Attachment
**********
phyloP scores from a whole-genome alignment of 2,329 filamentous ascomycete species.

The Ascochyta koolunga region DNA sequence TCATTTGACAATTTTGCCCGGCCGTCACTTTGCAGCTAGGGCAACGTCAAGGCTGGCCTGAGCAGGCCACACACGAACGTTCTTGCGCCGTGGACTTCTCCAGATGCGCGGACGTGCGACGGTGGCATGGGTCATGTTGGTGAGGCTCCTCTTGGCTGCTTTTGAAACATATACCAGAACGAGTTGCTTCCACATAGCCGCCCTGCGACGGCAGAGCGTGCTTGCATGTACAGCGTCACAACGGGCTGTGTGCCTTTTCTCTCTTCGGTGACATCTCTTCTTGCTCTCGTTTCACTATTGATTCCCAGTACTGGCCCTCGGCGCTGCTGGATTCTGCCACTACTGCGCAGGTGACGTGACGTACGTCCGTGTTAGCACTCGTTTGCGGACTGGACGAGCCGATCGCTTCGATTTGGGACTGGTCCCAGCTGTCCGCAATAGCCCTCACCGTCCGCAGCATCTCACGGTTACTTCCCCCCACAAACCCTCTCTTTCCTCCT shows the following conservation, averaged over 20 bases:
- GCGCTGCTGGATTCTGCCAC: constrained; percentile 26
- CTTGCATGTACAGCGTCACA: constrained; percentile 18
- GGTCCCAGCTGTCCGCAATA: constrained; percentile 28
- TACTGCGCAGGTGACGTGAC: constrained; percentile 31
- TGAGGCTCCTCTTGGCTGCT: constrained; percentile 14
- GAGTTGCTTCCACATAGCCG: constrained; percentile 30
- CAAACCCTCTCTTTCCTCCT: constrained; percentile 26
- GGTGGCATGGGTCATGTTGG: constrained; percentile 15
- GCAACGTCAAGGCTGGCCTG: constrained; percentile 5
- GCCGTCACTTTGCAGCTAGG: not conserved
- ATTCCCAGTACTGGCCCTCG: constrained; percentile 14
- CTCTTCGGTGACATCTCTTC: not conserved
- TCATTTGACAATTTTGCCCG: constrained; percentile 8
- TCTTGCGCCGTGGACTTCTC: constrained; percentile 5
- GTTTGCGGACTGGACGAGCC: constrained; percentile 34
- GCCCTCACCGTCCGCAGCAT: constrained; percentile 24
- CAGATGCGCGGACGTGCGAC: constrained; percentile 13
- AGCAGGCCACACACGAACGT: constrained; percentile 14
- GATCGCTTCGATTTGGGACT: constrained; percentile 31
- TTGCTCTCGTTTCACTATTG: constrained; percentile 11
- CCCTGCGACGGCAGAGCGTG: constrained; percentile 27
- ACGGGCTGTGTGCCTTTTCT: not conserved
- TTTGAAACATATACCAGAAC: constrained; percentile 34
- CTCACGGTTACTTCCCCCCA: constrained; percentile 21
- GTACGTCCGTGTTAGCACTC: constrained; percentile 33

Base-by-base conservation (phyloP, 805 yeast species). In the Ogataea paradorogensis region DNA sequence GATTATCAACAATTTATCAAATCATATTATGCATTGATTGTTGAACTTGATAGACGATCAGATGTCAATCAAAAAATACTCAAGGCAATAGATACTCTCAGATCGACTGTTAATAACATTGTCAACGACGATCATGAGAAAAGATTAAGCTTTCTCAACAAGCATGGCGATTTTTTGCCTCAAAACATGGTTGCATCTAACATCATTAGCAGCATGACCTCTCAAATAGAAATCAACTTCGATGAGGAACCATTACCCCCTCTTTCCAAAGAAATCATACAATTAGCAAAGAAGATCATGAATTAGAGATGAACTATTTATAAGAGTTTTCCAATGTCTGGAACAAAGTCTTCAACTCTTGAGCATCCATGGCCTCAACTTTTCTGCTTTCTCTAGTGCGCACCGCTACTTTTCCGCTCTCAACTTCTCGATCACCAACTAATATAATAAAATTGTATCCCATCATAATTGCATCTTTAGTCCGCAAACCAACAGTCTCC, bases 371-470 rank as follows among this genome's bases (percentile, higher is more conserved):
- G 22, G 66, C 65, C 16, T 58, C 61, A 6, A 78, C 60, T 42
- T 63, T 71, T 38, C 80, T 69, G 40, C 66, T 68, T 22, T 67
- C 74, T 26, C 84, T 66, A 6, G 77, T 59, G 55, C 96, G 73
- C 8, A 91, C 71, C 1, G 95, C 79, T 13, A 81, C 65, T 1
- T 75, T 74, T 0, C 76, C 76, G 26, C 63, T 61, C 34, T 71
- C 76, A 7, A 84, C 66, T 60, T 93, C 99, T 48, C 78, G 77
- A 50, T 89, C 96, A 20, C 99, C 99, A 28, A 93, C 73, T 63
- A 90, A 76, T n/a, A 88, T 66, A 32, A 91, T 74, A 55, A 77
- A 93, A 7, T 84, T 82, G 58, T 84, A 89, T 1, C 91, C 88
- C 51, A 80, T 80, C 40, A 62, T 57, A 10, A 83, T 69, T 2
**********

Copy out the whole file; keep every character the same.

phyloP scores from a whole-genome alignment of 2,329 filamentous ascomycete species.

The Ascochyta koolunga region DNA sequence TCATTTGACAATTTTGCCCGGCCGTCACTTTGCAGCTAGGGCAACGTCAAGGCTGGCCTGAGCAGGCCACACACGAACGTTCTTGCGCCGTGGACTTCTCCAGATGCGCGGACGTGCGACGGTGGCATGGGTCATGTTGGTGAGGCTCCTCTTGGCTGCTTTTGAAACATATACCAGAACGAGTTGCTTCCACATAGCCGCCCTGCGACGGCAGAGCGTGCTTGCATGTACAGCGTCACAACGGGCTGTGTGCCTTTTCTCTCTTCGGTGACATCTCTTCTTGCTCTCGTTTCACTATTGATTCCCAGTACTGGCCCTCGGCGCTGCTGGATTCTGCCACTACTGCGCAGGTGACGTGACGTACGTCCGTGTTAGCACTCGTTTGCGGACTGGACGAGCCGATCGCTTCGATTTGGGACTGGTCCCAGCTGTCCGCAATAGCCCTCACCGTCCGCAGCATCTCACGGTTACTTCCCCCCACAAACCCTCTCTTTCCTCCT shows the following conservation, averaged over 20 bases:
- GCGCTGCTGGATTCTGCCAC: constrained; percentile 26
- CTTGCATGTACAGCGTCACA: constrained; percentile 18
- GGTCCCAGCTGTCCGCAATA: constrained; percentile 28
- TACTGCGCAGGTGACGTGAC: constrained; percentile 31
- TGAGGCTCCTCTTGGCTGCT: constrained; percentile 14
- GAGTTGCTTCCACATAGCCG: constrained; percentile 30
- CAAACCCTCTCTTTCCTCCT: constrained; percentile 26
- GGTGGCATGGGTCATGTTGG: constrained; percentile 15
- GCAACGTCAAGGCTGGCCTG: constrained; percentile 5
- GCCGTCACTTTGCAGCTAGG: not conserved
- ATTCCCAGTACTGGCCCTCG: constrained; percentile 14
- CTCTTCGGTGACATCTCTTC: not conserved
- TCATTTGACAATTTTGCCCG: constrained; percentile 8
- TCTTGCGCCGTGGACTTCTC: constrained; percentile 5
- GTTTGCGGACTGGACGAGCC: constrained; percentile 34
- GCCCTCACCGTCCGCAGCAT: constrained; percentile 24
- CAGATGCGCGGACGTGCGAC: constrained; percentile 13
- AGCAGGCCACACACGAACGT: constrained; percentile 14
- GATCGCTTCGATTTGGGACT: constrained; percentile 31
- TTGCTCTCGTTTCACTATTG: constrained; percentile 11
- CCCTGCGACGGCAGAGCGTG: constrained; percentile 27
- ACGGGCTGTGTGCCTTTTCT: not conserved
- TTTGAAACATATACCAGAAC: constrained; percentile 34
- CTCACGGTTACTTCCCCCCA: constrained; percentile 21
- GTACGTCCGTGTTAGCACTC: constrained; percentile 33

Base-by-base conservation (phyloP, 805 yeast species). In the Ogataea paradorogensis region DNA sequence GATTATCAACAATTTATCAAATCATATTATGCATTGATTGTTGAACTTGATAGACGATCAGATGTCAATCAAAAAATACTCAAGGCAATAGATACTCTCAGATCGACTGTTAATAACATTGTCAACGACGATCATGAGAAAAGATTAAGCTTTCTCAACAAGCATGGCGATTTTTTGCCTCAAAACATGGTTGCATCTAACATCATTAGCAGCATGACCTCTCAAATAGAAATCAACTTCGATGAGGAACCATTACCCCCTCTTTCCAAAGAAATCATACAATTAGCAAAGAAGATCATGAATTAGAGATGAACTATTTATAAGAGTTTTCCAATGTCTGGAACAAAGTCTTCAACTCTTGAGCATCCATGGCCTCAACTTTTCTGCTTTCTCTAGTGCGCACCGCTACTTTTCCGCTCTCAACTTCTCGATCACCAACTAATATAATAAAATTGTATCCCATCATAATTGCATCTTTAGTCCGCAAACCAACAGTCTCC, bases 371-470 rank as follows among this genome's bases (percentile, higher is more conserved):
- G 22, G 66, C 65, C 16, T 58, C 61, A 6, A 78, C 60, T 42
- T 63, T 71, T 38, C 80, T 69, G 40, C 66, T 68, T 22, T 67
- C 74, T 26, C 84, T 66, A 6, G 77, T 59, G 55, C 96, G 73
- C 8, A 91, C 71, C 1, G 95, C 79, T 13, A 81, C 65, T 1
- T 75, T 74, T 0, C 76, C 76, G 26, C 63, T 61, C 34, T 71
- C 76, A 7, A 84, C 66, T 60, T 93, C 99, T 48, C 78, G 77
- A 50, T 89, C 96, A 20, C 99, C 99, A 28, A 93, C 73, T 63
- A 90, A 76, T n/a, A 88, T 66, A 32, A 91, T 74, A 55, A 77
- A 93, A 7, T 84, T 82, G 58, T 84, A 89, T 1, C 91, C 88
- C 51, A 80, T 80, C 40, A 62, T 57, A 10, A 83, T 69, T 2